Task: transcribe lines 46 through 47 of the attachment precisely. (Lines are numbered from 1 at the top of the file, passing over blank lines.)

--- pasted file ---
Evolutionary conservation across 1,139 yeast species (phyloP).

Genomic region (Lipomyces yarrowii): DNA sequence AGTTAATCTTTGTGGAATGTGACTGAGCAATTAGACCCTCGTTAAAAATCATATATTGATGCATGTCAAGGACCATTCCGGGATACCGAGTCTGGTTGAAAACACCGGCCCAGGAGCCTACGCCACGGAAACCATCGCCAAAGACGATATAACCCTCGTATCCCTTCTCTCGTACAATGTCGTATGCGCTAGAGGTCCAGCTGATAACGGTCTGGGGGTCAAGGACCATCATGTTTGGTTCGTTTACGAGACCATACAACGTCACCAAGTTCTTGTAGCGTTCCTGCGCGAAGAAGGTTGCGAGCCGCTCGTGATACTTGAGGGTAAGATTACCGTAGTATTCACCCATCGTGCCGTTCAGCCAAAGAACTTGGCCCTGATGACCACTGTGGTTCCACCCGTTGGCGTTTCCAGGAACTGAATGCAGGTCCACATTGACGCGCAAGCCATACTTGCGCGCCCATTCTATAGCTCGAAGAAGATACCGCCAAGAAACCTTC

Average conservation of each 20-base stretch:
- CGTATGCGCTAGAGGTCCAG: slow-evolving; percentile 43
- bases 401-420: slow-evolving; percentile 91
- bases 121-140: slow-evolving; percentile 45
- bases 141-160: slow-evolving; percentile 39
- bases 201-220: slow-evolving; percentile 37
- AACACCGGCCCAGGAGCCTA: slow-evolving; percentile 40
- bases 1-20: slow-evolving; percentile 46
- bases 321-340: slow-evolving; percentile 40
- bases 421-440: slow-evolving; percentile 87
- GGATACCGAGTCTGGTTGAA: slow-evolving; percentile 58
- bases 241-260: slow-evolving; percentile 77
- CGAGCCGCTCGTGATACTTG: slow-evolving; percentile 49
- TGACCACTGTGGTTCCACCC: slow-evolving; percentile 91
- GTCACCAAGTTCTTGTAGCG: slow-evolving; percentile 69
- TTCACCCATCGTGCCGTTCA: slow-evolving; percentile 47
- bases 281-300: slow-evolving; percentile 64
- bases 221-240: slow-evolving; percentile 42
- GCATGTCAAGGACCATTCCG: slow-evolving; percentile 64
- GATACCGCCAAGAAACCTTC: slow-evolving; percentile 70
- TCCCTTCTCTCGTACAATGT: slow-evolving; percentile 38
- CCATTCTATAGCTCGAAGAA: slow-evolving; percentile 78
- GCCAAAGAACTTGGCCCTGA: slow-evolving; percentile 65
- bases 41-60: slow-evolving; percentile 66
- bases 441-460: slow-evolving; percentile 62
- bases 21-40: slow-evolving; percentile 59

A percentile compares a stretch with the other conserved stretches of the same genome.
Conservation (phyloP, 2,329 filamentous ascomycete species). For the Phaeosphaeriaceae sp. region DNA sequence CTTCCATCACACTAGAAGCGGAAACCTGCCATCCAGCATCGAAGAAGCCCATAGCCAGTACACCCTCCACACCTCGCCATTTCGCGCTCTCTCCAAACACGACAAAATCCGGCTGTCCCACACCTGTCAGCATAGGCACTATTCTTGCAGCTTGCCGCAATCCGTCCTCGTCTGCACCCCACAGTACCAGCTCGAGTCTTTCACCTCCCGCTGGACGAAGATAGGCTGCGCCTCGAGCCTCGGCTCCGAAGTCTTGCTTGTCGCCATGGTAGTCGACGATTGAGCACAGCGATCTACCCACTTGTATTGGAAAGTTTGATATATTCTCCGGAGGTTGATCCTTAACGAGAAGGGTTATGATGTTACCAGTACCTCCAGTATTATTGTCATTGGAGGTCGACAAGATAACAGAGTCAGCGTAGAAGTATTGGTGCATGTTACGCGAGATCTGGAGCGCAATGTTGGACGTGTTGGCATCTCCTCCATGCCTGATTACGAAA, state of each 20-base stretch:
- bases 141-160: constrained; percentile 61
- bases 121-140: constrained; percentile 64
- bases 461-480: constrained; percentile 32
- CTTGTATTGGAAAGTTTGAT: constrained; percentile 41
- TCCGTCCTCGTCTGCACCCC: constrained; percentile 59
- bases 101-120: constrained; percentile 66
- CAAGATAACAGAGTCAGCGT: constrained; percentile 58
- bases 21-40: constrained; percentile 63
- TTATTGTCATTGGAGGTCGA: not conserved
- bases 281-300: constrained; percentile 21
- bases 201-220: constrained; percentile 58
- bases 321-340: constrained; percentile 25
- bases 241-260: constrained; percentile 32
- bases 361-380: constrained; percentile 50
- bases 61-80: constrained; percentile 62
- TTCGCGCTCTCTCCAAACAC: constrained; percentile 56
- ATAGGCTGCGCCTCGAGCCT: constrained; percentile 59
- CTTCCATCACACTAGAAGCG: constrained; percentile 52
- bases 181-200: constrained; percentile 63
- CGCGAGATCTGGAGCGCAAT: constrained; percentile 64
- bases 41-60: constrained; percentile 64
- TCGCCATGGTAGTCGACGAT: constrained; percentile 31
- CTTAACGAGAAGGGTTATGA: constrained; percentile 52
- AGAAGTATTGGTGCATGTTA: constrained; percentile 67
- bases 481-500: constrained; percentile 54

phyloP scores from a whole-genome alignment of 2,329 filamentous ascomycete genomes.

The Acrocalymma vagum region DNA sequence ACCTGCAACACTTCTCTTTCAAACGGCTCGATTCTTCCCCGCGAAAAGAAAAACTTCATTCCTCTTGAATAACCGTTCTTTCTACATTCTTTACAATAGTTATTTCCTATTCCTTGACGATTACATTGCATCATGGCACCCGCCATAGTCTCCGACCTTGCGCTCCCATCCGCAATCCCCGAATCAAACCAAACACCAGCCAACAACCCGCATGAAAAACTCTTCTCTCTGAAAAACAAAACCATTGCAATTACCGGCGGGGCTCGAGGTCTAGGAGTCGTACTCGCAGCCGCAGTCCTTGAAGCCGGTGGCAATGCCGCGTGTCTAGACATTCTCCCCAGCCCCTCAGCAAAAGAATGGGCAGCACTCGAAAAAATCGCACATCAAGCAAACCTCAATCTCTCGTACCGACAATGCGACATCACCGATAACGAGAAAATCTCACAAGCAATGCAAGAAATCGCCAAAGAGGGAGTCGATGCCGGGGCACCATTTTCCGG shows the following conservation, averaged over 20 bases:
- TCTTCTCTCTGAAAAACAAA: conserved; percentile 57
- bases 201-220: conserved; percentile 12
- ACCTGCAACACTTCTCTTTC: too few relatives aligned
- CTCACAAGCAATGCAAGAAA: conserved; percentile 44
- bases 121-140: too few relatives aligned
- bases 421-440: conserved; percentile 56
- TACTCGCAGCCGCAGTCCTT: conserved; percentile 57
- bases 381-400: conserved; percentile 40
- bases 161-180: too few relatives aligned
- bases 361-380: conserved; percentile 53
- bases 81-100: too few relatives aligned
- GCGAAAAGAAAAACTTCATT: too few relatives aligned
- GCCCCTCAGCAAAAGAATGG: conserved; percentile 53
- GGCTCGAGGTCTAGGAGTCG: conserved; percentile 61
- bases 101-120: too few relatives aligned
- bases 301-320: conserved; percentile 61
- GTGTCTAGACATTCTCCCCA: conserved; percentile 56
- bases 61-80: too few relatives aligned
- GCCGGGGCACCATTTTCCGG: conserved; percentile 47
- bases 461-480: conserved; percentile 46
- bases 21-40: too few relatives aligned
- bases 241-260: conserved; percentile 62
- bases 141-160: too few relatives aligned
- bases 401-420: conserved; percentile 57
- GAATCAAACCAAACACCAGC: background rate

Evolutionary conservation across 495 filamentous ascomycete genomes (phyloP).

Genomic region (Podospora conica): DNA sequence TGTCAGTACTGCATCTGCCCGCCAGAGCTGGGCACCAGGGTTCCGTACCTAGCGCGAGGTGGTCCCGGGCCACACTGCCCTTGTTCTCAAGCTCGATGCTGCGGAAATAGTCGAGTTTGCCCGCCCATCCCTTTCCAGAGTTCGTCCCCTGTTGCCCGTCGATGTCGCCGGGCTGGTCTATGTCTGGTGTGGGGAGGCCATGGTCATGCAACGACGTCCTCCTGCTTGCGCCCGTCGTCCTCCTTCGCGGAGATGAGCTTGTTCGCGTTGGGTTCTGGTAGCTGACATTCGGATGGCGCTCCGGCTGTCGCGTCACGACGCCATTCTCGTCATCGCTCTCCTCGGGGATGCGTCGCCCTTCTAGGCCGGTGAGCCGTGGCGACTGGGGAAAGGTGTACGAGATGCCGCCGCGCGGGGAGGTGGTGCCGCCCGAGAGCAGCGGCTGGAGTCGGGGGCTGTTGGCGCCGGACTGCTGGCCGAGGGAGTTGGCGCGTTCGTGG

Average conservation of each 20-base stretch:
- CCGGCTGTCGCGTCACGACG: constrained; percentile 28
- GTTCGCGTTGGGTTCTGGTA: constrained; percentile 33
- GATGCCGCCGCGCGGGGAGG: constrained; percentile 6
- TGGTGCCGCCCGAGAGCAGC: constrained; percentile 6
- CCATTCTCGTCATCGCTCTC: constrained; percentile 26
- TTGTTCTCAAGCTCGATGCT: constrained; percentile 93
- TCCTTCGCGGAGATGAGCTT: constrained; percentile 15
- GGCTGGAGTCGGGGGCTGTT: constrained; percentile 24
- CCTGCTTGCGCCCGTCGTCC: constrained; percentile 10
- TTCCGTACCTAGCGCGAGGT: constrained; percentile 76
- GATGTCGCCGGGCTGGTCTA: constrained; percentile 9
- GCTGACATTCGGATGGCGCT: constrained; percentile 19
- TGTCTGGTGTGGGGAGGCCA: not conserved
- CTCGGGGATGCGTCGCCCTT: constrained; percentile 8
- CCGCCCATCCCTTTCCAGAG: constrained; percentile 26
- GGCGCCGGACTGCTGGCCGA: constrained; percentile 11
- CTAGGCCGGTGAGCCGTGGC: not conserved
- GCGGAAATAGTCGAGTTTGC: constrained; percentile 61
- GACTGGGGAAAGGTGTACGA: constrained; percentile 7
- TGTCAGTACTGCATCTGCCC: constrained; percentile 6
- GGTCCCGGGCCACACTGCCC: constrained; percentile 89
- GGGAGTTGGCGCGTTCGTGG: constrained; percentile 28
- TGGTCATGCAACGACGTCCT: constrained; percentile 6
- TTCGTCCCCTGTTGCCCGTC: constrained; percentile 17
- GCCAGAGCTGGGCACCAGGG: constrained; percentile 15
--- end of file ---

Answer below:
- TTCGCGCTCTCTCCAAACAC: constrained; percentile 56
- ATAGGCTGCGCCTCGAGCCT: constrained; percentile 59